2021 Triumph Trident 660 | First Look Review
The 2021 Triumph Trident 660 has finally been unveiled, and Triumph hopes that its triple-cylinder-powered roadster has what it takes to shake up the twin-cylinder dominated middleweight class. Aggressively priced at $7,995 and equipped with ABS, switchable traction control and selectable ride modes, the British marque is bringing the fight to its competition.
Pitted against the likes of the Suzuki SV650, Yamaha MT-07 / XSR 700, Kawasaki Z650 and Honda CBR650R, the Trident 660 has its work cut out for it. However, the Triumph offers plenty of up-spec componentry and features for a few hundred dollars above most of its competition — and significantly less than the Honda.
The Trident moniker is an essential piece of history for Triumph, as it was the brand’s first triple-cylinder powered machine, launched in 1968. A full-factory racing Trident known as “Slipper Sam” also claimed five consecutive Isle of Mann Production TT wins from 1972 to 1975. In the early 1990s, the Trident name was revisited with the Trident 750 and 900 roadsters.
Triumph began teasing the 2021 Trident 660 earlier this year when it revealed a design prototype at the London Design Museum, which displayed the new roadster’s rough concept. Shortly after, Triumph broke tradition and officially released images of the new Trident during its final testing stages. Details have been scarce until now.
Beginning with its Euro 5 compliant powerplant, the 2021 Trident is powered by a liquid-cooled, DOHC, 660cc inline-triple cylinder engine making a claimed 79.9 horsepower at 10,250 rpm and 47 lb-ft of torque at 6,250 rpm. Notably, the Trident’s engine is said to provide 90-percent of its peak torque at an impressively low 3,600 rpm. Triumph engineers stated that low end and midrange power is prioritized in its design and it will also offer top-end power that middleweight parallel and V-twin engines are not known for. A sleek underslung 3-into-1-exhaust system is almost surely going to produce the triple-cylinder howl that Triumph fans adore.
If the engine cases and bolt patterns look familiar, that’s because the engine is an evolution of what was used in the 2013-2016 Triumph Street Triple 675. This refined engine features 67 new components and significant design changes. Engineers narrowed the 74mm bore and lengthened the 51.1mm stroke, resulting in decreased displacement and paving the way for a new crankshaft, piston design and cam profiles. Additionally, an all-new intake and exhaust system was needed for the Trident’s application.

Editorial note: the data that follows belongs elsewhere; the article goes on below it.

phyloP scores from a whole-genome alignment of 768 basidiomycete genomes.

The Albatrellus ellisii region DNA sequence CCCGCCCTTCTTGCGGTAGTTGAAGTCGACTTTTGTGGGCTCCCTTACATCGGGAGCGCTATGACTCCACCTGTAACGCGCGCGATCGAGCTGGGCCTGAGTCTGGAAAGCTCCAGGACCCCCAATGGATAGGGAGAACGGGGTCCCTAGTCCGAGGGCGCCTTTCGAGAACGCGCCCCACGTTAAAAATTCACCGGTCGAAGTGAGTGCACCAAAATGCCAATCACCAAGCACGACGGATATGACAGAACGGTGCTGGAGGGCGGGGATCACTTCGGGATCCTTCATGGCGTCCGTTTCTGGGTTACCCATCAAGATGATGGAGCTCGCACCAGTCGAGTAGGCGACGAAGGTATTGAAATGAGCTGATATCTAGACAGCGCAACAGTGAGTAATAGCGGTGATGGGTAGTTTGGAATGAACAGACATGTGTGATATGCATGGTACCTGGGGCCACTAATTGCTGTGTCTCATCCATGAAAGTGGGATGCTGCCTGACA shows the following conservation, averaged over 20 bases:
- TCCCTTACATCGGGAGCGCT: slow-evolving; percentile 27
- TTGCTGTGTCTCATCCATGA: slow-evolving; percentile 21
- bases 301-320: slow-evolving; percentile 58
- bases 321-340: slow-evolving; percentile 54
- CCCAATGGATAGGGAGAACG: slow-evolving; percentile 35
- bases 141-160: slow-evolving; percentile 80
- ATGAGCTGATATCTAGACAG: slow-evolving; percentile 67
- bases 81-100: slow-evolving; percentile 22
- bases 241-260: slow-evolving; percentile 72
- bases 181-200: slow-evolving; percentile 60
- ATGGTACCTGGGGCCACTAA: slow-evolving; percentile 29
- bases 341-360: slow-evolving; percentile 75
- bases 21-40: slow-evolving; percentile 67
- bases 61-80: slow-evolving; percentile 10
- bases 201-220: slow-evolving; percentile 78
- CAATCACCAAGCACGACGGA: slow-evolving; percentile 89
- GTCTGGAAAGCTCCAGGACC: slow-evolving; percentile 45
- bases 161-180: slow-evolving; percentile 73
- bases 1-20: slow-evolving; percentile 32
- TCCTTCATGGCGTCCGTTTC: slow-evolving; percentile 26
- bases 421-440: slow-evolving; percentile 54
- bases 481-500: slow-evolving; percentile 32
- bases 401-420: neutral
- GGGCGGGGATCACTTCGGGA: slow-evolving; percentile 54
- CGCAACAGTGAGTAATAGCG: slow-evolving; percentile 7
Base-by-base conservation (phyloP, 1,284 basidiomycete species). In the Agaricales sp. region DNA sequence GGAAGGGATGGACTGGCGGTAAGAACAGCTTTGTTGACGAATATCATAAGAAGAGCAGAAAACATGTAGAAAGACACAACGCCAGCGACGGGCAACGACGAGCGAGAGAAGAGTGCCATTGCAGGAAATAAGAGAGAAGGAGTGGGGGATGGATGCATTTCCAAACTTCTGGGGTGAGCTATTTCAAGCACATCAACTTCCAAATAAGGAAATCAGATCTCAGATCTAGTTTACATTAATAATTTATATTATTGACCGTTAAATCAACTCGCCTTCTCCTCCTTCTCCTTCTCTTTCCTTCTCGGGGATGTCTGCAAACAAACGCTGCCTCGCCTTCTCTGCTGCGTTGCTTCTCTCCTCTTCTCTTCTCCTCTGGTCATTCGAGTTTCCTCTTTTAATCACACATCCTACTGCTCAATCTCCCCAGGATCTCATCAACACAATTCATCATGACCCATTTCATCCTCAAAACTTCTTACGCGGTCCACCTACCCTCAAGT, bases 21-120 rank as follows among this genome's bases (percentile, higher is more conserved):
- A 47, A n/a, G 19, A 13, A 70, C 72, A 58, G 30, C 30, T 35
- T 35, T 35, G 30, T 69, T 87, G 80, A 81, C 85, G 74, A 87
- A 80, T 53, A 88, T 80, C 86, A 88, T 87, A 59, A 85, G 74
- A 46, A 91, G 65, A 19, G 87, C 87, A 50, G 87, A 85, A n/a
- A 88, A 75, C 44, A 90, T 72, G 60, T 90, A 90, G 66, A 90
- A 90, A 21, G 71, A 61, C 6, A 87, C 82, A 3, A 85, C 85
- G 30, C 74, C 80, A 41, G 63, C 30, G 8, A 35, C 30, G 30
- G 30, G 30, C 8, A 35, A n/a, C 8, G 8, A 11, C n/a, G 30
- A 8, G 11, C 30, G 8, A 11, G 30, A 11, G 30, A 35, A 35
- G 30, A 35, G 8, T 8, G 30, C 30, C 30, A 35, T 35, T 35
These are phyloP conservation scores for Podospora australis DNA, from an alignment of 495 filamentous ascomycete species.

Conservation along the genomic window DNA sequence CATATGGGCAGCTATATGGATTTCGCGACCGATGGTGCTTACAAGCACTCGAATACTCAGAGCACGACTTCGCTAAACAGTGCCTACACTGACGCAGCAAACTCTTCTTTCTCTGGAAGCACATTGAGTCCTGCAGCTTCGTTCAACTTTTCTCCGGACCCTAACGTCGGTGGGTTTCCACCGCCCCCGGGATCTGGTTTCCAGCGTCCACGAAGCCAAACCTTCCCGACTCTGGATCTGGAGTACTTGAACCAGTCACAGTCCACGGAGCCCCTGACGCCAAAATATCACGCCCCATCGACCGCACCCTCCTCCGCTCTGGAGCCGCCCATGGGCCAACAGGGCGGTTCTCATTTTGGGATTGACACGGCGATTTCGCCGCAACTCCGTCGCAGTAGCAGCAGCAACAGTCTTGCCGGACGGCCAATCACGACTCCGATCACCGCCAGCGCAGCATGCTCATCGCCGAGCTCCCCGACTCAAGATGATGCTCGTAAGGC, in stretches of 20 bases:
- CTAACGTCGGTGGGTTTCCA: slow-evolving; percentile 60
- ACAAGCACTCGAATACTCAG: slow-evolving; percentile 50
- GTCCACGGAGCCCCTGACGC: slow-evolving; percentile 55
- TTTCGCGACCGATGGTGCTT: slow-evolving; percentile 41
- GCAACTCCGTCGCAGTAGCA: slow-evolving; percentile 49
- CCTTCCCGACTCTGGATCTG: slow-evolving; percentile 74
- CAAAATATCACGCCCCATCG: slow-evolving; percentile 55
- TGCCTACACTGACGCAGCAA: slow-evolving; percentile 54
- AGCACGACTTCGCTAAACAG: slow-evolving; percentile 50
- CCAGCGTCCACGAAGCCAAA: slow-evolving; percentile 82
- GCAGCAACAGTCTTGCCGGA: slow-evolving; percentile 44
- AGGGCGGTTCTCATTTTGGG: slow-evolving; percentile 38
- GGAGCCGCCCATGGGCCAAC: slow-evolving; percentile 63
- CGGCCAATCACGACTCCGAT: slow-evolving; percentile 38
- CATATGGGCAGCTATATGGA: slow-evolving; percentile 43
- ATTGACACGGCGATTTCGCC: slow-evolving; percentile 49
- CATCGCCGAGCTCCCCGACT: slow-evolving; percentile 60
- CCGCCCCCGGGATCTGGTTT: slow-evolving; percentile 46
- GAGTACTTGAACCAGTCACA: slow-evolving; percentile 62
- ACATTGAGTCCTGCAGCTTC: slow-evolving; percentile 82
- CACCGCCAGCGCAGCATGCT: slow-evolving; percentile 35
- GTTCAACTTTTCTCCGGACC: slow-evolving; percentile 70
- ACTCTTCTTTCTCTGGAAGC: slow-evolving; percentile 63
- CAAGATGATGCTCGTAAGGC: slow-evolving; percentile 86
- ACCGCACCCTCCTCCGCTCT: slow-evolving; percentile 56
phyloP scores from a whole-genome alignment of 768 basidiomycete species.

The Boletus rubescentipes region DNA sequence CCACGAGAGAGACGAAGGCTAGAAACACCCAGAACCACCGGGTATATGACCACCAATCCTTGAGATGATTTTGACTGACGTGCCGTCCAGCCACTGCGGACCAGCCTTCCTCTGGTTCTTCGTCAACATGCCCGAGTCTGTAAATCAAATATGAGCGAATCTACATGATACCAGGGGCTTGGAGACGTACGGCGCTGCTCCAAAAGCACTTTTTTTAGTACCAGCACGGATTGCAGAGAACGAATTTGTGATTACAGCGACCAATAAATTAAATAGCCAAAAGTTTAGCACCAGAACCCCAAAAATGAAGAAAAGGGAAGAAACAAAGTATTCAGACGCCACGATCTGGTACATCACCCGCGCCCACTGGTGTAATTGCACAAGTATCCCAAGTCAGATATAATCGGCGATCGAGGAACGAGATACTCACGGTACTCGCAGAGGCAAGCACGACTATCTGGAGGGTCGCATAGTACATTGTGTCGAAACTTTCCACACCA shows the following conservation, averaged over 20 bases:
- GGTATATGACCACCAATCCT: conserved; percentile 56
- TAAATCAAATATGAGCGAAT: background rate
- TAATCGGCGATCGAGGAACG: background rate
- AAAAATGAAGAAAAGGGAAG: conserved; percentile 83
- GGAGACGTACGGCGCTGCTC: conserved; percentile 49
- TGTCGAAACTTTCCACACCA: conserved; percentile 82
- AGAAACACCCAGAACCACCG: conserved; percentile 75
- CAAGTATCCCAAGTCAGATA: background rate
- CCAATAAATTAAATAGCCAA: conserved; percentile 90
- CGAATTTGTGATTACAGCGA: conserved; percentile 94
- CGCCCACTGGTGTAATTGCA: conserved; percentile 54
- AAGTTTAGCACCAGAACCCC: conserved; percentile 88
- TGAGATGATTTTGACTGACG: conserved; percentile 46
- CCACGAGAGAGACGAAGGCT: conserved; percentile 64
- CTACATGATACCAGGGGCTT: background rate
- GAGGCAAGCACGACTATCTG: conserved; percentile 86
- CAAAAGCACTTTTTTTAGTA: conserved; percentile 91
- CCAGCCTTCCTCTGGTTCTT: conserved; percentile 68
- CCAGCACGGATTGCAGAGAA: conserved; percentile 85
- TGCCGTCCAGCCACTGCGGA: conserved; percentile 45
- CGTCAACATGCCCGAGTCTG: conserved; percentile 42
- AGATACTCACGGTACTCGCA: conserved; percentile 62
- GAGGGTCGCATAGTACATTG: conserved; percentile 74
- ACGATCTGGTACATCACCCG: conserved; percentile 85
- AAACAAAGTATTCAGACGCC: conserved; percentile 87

The 6-speed gearbox is updated with new internal gear and final drive ratios and a redesigned slip-assist clutch that is said to offer a light clutch pull for urban riding. The lever itself is non-adjustable. The Trident can be fitted with an optional factory up/down quickshifter, which isn’t offered by its direct competition.
Thanks to the modern throttle-by-wire, the Trident 660 boasts two preset ride modes, Road and Rain, which alter throttle response and rider aid intervention. Traction control can be disabled, while ABS cannot, per Euro 5 standards. To help keep the MSRP down, the Trident does not use an IMU, but Triumph staff says that its rider aids are tested at full-lean, suggesting that its system may not be as heavy-handed with intervention.
A round TFT/LCD instrument panel offers an uncluttered design. The optional Bluetooth module provides modern amenities such as turn-by-turn navigation, GoPro control, phone, and music control, all accessed from the switchgear.
Stylistically, the Trident strikes a careful balance between its heritage and modern lineups. Triumph is flexing its fit-and-finish prowess with numerous embossed components and LED lighting all around. Four liveries are available: Crystal White, Matt Jet Black & Matt Silver Ice, Sapphire Black and Silver Ice & Diablo Red.
An all-new tubular steel chassis and cast aluminum swingarm have typical roadster figures, with a 55.2-inch wheelbase and 24.6-degree rake. The standout number is the accommodating 31.7-inch seat height, which should appeal to a broad range of rider sizes. The 3.7-gallon fuel tank features knee cutouts, which are a classic styling cue from the Triumph playbook but also help keep the overall package slim. The claimed weight is listed as 417 pounds, which is noticeably heavier than the MT-07 and Z650.
Suspension duties are handled by a non-adjustable 41mm inverted Showa fork and Showa shock featuring spring-preload adjustment only. Compared to the traditional fork found on most bikes in this class, the inverted fork is a step up, although costs were still saved with the lack of adjustment.
Class-appropriate 2-piston floating Nissin calipers work with 310mm floating rotors, and a single-piston Nissin caliper grabs onto a 255mm disc.
High-quality Michelin Road 5 120/70 and 180/55 rubber is mounted on cast aluminum 17-inch wheels. Michelin Road 5 tires are a significant improvement when compared to the OEM rubber available in this class.
We can’t wait to throw a leg over the 2021 Triumph Trident, but until we do, feast your eyes on the images below.
2021 Triumph Trident 660 Specs
Base Price: $7,995
Engine Type: Liquid-cooled, transverse in-line triple, DOHC w/ 4 valves per cyl.
Bore x Stroke: 74.0 x 51.1mm
Transmission: 6-speed, cable-actuated assist-and-slipper wet clutch
Final Drive: O-ring chain
Wheelbase: 55.2 in.
Rake/Trail: 24.6 degrees/4.2 in.
Seat Height: 32.5 in.
Claimed Wet Weight: 417 lbs.
Fuel Capacity: 3.7 gals., last 1.0 gal. warning light on
2021 Triumph Trident 660 Photo Gallery:
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